Originally Posted by

**MathoMan** No you dont use substitution.

You should recall that: $\displaystyle df(x)=f'(x)dx$ and if $\displaystyle f(x)=\sqrt{x}$ you actually have $\displaystyle d(\sqrt{x})=\frac{1}{2\sqrt{x}}dx$ which you can rewrite and use in that integral in the form of $\displaystyle \frac{dx}{\sqrt{x}}=2d(\sqrt{x})$.

$\displaystyle \int{\frac{sin(\sqrt{x})}{\sqrt{x}}}dx=\int\sin{(\ sqrt{x})}\frac{dx}{\sqrt{x}}=\int\sin (\sqrt{x})2d(\sqrt{x})=2\int\sin (\sqrt{x})d(\sqrt{x})=-2\cos(\sqrt{x})+C.$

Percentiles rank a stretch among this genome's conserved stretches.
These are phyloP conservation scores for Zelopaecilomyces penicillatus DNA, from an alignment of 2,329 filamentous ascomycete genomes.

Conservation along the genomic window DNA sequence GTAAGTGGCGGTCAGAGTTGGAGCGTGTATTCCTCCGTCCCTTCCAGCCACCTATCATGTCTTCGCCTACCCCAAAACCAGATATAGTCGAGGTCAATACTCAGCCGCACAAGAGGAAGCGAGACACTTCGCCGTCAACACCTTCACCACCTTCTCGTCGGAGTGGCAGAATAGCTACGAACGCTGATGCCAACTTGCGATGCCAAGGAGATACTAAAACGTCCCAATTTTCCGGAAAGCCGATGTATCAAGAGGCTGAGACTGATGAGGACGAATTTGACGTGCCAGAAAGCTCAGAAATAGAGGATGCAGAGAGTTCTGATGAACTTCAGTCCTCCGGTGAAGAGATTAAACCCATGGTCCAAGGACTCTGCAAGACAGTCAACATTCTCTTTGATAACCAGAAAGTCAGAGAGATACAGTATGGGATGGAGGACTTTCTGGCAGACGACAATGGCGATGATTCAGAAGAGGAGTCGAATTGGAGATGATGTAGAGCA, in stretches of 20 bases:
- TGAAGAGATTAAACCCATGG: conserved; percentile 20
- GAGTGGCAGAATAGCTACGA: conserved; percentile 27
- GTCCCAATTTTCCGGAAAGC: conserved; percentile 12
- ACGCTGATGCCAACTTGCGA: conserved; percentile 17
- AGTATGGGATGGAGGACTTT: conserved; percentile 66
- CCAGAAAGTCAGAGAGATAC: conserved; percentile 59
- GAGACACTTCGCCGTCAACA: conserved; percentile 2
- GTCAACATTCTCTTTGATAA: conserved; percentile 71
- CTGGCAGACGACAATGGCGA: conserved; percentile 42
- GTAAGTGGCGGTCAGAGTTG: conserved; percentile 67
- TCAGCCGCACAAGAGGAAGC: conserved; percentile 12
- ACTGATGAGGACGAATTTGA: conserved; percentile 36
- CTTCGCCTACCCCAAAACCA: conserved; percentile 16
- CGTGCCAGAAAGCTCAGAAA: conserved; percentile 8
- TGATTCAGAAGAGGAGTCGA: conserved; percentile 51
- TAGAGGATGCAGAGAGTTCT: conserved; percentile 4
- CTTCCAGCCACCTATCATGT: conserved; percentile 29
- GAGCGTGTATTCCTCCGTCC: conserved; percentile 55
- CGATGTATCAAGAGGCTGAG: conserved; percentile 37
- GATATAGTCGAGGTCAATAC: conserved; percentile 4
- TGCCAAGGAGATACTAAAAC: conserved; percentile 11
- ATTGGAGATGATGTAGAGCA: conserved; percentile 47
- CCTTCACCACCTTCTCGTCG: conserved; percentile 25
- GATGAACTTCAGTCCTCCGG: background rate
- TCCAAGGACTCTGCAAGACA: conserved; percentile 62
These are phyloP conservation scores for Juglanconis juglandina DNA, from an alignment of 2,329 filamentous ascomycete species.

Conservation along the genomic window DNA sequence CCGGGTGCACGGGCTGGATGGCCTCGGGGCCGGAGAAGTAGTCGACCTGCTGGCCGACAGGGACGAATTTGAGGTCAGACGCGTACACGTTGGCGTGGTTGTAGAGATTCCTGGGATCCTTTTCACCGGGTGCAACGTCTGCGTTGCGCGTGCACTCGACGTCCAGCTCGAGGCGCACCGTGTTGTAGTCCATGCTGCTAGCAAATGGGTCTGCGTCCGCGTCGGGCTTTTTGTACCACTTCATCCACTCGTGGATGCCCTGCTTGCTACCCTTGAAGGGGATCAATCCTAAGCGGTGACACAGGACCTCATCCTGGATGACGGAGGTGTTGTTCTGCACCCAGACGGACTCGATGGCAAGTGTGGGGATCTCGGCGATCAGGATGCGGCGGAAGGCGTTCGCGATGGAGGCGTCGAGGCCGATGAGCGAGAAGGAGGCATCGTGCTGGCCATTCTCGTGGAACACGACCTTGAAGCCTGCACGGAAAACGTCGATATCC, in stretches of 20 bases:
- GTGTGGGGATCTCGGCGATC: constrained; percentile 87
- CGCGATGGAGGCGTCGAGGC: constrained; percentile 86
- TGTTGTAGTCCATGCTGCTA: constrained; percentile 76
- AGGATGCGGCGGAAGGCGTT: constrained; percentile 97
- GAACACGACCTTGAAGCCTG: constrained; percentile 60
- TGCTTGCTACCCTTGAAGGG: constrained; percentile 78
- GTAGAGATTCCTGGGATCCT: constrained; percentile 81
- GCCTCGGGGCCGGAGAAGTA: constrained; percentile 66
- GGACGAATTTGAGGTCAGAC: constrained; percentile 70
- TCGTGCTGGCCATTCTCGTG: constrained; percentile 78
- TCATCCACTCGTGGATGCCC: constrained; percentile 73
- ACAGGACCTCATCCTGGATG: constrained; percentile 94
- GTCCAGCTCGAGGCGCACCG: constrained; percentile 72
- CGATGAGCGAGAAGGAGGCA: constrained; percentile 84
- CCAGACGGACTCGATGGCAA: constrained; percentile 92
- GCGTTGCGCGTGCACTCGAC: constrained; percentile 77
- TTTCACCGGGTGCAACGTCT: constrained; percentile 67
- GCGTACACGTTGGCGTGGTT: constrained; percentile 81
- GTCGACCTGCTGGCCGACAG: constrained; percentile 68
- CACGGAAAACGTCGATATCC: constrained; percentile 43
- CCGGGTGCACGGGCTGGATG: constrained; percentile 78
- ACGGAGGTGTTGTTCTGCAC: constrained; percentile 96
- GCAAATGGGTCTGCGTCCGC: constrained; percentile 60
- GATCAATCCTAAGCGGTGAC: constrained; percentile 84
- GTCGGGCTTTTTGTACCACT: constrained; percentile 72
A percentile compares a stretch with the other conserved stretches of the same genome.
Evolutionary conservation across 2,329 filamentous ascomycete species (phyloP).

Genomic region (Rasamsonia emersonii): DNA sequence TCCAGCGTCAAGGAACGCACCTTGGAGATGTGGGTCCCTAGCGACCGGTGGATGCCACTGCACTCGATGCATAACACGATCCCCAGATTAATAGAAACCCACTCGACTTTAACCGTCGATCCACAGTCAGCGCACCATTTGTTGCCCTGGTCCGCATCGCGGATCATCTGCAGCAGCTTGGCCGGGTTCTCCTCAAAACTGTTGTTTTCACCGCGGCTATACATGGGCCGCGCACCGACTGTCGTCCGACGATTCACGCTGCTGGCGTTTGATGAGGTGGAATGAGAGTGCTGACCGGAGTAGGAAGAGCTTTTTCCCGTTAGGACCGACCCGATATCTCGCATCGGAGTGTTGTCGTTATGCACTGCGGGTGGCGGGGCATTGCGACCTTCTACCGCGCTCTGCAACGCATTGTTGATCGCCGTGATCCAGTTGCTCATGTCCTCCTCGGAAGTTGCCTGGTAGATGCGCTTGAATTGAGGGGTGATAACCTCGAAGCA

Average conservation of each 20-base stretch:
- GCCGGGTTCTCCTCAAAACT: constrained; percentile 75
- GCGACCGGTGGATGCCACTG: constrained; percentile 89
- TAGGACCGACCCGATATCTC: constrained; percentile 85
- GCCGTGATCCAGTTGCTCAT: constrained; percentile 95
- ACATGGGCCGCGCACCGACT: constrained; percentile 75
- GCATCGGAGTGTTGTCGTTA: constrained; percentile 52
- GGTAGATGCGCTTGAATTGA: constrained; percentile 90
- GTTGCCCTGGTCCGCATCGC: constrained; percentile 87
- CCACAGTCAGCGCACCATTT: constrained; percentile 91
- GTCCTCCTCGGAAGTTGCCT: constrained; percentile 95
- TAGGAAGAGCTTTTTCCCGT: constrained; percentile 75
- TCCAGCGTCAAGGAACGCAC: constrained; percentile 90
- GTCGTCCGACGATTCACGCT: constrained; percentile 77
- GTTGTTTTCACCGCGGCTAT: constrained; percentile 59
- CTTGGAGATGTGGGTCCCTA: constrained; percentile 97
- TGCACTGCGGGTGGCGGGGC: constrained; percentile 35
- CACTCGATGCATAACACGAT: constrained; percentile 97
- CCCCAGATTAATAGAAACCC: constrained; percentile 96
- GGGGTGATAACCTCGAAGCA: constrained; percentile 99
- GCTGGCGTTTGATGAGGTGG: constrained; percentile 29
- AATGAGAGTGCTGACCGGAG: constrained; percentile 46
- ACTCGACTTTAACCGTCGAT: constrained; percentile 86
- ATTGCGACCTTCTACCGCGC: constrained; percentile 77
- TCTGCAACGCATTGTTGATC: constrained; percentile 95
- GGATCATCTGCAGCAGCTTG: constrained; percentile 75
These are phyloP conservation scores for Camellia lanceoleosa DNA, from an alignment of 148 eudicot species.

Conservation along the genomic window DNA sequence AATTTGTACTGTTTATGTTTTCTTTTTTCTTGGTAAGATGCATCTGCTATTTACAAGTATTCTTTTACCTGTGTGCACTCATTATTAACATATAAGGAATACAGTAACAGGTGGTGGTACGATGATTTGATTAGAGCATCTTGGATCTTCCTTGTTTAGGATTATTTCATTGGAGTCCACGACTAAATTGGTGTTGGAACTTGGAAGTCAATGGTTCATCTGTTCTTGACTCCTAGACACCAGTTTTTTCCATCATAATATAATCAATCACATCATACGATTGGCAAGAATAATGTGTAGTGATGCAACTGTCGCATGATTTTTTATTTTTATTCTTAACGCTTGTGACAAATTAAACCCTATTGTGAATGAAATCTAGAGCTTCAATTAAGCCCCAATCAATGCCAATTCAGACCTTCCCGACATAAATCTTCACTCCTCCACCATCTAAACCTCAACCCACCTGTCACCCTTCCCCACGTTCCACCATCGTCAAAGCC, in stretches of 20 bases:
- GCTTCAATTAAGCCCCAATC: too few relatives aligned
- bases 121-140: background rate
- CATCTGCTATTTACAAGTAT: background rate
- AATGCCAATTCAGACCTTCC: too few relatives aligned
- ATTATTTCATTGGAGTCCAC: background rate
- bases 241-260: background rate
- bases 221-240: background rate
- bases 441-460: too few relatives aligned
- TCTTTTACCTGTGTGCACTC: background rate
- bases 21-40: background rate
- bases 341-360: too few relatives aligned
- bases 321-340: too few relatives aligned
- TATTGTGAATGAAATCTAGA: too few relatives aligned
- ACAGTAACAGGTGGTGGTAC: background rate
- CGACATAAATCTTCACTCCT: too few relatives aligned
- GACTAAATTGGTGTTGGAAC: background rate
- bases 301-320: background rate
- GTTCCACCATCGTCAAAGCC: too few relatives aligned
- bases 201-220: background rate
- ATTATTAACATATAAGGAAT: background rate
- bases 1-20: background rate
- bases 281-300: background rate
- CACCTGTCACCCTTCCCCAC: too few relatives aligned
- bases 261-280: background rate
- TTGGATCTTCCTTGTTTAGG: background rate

You should always bear in mind that you could (and should be able to) use differential calculus just as you would use algebraic manipulation in order to simplify the integral.